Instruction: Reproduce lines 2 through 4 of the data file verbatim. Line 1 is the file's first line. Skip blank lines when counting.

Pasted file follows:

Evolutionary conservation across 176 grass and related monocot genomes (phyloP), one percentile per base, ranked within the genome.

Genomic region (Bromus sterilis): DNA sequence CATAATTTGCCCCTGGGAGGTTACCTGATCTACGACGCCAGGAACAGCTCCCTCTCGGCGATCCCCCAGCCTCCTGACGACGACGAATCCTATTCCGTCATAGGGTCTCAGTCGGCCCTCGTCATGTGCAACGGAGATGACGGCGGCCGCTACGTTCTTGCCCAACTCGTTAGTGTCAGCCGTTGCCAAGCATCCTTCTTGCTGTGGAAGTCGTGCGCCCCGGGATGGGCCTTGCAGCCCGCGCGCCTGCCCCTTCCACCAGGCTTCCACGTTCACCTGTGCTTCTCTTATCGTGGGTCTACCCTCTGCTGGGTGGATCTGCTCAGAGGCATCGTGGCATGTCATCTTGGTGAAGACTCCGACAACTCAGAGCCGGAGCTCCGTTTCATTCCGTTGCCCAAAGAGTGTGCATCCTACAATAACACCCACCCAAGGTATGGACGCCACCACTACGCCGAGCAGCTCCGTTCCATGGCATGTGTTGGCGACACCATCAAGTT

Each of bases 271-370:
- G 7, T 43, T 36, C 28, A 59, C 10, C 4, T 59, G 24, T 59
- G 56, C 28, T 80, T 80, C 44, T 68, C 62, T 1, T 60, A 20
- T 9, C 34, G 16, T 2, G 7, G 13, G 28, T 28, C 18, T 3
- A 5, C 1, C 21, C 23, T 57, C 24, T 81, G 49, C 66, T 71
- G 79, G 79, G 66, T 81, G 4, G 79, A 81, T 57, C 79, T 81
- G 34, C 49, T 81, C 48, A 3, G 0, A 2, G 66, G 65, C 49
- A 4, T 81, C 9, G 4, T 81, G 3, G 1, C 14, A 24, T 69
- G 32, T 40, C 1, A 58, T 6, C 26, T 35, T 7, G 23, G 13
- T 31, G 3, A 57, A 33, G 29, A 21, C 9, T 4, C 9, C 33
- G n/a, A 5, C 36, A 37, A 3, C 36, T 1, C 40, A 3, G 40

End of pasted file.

Genomic region (Bromus sterilis): DNA sequence CATAATTTGCCCCTGGGAGGTTACCTGATCTACGACGCCAGGAACAGCTCCCTCTCGGCGATCCCCCAGCCTCCTGACGACGACGAATCCTATTCCGTCATAGGGTCTCAGTCGGCCCTCGTCATGTGCAACGGAGATGACGGCGGCCGCTACGTTCTTGCCCAACTCGTTAGTGTCAGCCGTTGCCAAGCATCCTTCTTGCTGTGGAAGTCGTGCGCCCCGGGATGGGCCTTGCAGCCCGCGCGCCTGCCCCTTCCACCAGGCTTCCACGTTCACCTGTGCTTCTCTTATCGTGGGTCTACCCTCTGCTGGGTGGATCTGCTCAGAGGCATCGTGGCATGTCATCTTGGTGAAGACTCCGACAACTCAGAGCCGGAGCTCCGTTTCATTCCGTTGCCCAAAGAGTGTGCATCCTACAATAACACCCACCCAAGGTATGGACGCCACCACTACGCCGAGCAGCTCCGTTCCATGGCATGTGTTGGCGACACCATCAAGTT

Each of bases 271-370:
- G 7, T 43, T 36, C 28, A 59, C 10, C 4, T 59, G 24, T 59